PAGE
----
US tightens the military noose around China

The bilateral talks between Washington and Manila on January 26 and 27 to negotiate the expansion of the US military presence and the deployment of US warships and surveillance aircraft in the Philippines are another step in the Obama administration’s strategy of encircling China.


The discussions involve the greater use of military bases, including the hosting of American warships and the rotation of more US troops through the Philippines. While an agreement is not due to be finalised until March, the outline resembles a deal with Canberra, announced last November, to station US Marines in northern Australia and provide American access to Australian air and naval bases.


Well aware of strong public opposition in the Philippines to the US military presence, American and Philippine officials have tried to play down the talks. Nevertheless, Philippine Foreign Secretary Albert Del Rosario confirmed last Friday that the two countries were exploring “a rotating and more frequent presence” by the US military. The US was forced to pull out of its huge Subic Bay naval base after the Philippine Senate, amid widespread popular opposition, voted in 1991 not to extend the lease.


Last week, the Washington Post reported not only on the Philippine-US military talks but also “feelers the Obama administration has put out to other South East Asian countries, such as Vietnam and Thailand, about the potential for bolstering military partnerships.” The US is in the process of strengthening alliances and strategic ties throughout Asia—including arrangements with Japan and South Korea, large arms sales to Taiwan, the stationing of new littoral combat ships in Singapore, and a key strategic partnership with India.


Washington’s claims that it is not seeking to “contain” China are absurd. In the two years since US Secretary of State Hillary Clinton announced that the US was “back in South East Asia,” Washington has brought the enormous weight of its political, economic and military might to undermine China’s growing diplomatic influence and economic clout throughout the region and internationally.


The US military “pivot” into Asia goes hand-in-hand with a drive to expand the Trans-Pacific Partnership, an economic bloc designed to organize trade in the Pacific on US terms at China’s expense. In his State of the Union speech last week, Obama singled out China, declaring that he would establish a new “Trade Enforcement Unit” to accelerate formal trade complaints against goods made “in countries like China.”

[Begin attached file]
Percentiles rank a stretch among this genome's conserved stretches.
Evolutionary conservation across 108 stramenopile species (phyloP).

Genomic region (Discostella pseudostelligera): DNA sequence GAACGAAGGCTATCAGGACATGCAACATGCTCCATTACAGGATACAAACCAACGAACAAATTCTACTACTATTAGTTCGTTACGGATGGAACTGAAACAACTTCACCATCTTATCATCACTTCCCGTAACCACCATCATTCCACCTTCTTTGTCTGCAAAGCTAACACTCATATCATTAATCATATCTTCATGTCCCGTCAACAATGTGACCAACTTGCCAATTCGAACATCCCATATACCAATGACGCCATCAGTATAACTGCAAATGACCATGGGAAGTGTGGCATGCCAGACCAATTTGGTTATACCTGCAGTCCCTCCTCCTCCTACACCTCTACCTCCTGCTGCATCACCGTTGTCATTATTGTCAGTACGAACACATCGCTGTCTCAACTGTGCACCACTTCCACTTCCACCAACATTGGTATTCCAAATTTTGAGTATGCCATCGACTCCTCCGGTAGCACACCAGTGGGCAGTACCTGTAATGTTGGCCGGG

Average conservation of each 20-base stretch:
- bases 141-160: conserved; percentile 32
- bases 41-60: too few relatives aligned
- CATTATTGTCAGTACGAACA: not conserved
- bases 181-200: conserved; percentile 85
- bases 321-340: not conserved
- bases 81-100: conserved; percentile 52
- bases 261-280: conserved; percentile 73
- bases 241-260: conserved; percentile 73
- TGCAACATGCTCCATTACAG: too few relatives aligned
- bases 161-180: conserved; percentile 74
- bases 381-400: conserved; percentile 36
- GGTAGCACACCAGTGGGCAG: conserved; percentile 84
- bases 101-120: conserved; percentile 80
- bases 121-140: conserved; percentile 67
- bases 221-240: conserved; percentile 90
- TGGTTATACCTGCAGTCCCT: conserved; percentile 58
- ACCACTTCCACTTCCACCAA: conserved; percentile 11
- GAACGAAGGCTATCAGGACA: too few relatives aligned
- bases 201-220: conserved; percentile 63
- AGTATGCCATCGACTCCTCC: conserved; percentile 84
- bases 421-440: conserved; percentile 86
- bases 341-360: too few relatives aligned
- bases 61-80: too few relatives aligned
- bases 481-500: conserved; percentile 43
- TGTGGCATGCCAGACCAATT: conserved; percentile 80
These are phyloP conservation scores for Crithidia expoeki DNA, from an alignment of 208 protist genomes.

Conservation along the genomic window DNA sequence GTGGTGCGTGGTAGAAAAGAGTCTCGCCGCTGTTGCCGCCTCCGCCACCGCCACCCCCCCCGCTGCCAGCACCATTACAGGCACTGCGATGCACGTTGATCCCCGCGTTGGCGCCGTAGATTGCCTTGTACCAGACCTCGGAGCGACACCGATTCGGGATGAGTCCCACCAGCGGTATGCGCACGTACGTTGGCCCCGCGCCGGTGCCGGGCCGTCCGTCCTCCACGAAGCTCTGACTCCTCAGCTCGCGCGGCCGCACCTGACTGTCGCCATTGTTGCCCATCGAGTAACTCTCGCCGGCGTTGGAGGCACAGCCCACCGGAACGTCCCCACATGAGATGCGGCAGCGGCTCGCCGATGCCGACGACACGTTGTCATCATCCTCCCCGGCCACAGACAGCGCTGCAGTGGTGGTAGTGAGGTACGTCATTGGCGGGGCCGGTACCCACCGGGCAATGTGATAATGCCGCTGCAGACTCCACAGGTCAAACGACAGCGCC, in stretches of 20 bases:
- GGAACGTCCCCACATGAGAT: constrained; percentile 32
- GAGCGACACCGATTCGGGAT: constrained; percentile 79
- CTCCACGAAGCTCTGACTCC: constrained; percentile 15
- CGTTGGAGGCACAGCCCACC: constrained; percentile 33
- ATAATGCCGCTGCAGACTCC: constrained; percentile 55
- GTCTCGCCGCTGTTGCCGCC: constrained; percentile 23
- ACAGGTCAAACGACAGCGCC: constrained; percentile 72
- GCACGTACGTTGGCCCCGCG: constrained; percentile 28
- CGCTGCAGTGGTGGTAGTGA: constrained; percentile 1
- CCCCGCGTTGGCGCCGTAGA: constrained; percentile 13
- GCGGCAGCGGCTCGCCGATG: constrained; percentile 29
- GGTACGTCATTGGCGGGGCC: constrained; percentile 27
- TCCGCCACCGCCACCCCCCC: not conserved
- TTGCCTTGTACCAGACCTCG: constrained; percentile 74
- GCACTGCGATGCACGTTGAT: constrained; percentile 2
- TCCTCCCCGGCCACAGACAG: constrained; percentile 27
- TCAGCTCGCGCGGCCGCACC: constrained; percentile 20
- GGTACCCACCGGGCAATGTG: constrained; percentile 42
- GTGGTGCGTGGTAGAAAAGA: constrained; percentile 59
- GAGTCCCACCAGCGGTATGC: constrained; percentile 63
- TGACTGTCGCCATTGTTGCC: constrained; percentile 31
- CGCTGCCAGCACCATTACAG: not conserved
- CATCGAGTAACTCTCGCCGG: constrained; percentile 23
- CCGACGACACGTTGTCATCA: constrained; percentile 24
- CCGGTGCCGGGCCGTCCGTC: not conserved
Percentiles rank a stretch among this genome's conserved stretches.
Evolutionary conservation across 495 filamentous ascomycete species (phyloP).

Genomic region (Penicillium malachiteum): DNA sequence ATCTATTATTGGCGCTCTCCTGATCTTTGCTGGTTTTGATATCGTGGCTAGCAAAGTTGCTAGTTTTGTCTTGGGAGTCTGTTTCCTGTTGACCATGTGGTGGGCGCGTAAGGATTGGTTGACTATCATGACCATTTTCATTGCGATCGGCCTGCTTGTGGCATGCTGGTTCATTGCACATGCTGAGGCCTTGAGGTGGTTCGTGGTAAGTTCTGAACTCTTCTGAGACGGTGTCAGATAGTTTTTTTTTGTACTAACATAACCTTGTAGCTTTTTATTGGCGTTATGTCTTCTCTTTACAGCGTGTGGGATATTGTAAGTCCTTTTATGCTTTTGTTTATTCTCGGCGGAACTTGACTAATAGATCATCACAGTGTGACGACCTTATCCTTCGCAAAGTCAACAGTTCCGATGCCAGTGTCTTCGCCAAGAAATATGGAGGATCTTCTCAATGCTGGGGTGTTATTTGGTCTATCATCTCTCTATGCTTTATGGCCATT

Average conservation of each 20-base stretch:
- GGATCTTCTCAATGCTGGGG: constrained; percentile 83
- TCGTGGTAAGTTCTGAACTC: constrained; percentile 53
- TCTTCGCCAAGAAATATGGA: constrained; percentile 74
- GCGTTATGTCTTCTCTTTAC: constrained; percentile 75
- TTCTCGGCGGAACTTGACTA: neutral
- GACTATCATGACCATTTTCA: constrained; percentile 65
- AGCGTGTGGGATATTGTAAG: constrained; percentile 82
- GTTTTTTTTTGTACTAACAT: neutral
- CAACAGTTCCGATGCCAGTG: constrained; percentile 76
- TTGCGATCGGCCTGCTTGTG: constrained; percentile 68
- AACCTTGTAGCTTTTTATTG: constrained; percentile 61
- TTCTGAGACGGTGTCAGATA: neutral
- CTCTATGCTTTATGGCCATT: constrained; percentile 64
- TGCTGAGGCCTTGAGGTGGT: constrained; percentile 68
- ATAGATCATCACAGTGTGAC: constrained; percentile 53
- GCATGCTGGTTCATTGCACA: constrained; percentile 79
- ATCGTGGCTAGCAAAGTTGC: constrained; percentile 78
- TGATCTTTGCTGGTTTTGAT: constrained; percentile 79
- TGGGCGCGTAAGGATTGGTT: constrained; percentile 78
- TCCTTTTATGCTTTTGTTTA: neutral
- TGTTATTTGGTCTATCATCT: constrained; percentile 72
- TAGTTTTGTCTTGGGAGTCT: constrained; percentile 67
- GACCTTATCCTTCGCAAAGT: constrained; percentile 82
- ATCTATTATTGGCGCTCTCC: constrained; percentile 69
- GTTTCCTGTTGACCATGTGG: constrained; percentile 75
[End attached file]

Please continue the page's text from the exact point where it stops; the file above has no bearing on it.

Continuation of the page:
The US military build-up in Asia has a dangerous logic of its own. A massive expansion of manufacturing has made China heavily dependent on the import of energy and raw materials. About 80 percent of all oil brought into China crosses the Indian Ocean from the Middle East and Africa, and enters the South China Sea through the Strait of Malacca.


Under the rubric of “freedom of navigation,” the Pentagon is repositioning military assets to maintain its strategic dominance in the South China Sea and over key “choke points” such as the Strait of Malacca. The deployment of troops and ships to the Philippines, in addition to those stationed in Australia and Singapore, enhances the US ability to shut down China’s imports of energy and raw materials, and cripple its economy.


The motive force behind the provocative deployment of the US military in the region is the relative economic decline of the United States and the rise of China. In conditions of deepening global financial crisis, Washington is compensating for its economic weakness by recklessly wielding its military power to undermine China and pre-empt its rise as an economic and military rival.


The strategic regional deployment of US forces recalls Washington’s oil blockade against Japan in 1941, which set in motion a sequence of events that led to the Pacific War. As the United States encircles China and poses the threat of a potentially crippling blockade, the options left open to the Chinese ruling elite become increasingly limited. Factions within Beijing who advocate a more aggressive defense of China’s interests will necessarily come to the fore, further accelerating the drive to war.


The January 29 editorial in the Chinese state-run paper Global Times advocated economic sanctions against the Philippines in response to Manila’s military talks with Washington. The editorial warned: “One step forward in military collaboration with the US means a step backward in economic cooperation with China. In the long run, China may also use its economic leverage to cut economic activities between ASEAN countries and the Philippines.”


The Obama administration’s confrontation with China is turning Asia into a tinder box. The region already has many potential flash points, from North Korea and Taiwan to long-standing territorial quarrels in the South China Sea and India’s border disputes with China. Regardless of the intentions of Washington and Beijing, the aggressive US military posture heightens the danger that a relatively minor incident can become the spark that sets off a catastrophic global conflagration between two nuclear powers.


The drive to war has its root cause in the private profit system and its outmoded division of the world into rival capitalist nation states. Only the working class can prevent the slide into the barbarism of a third world war by abolishing capitalism and establishing a world planned socialist economy to meet the pressing social needs of the vast majority of humanity. The International Committee of the Fourth International is alone capable of leading this struggle.


Joseph Santolan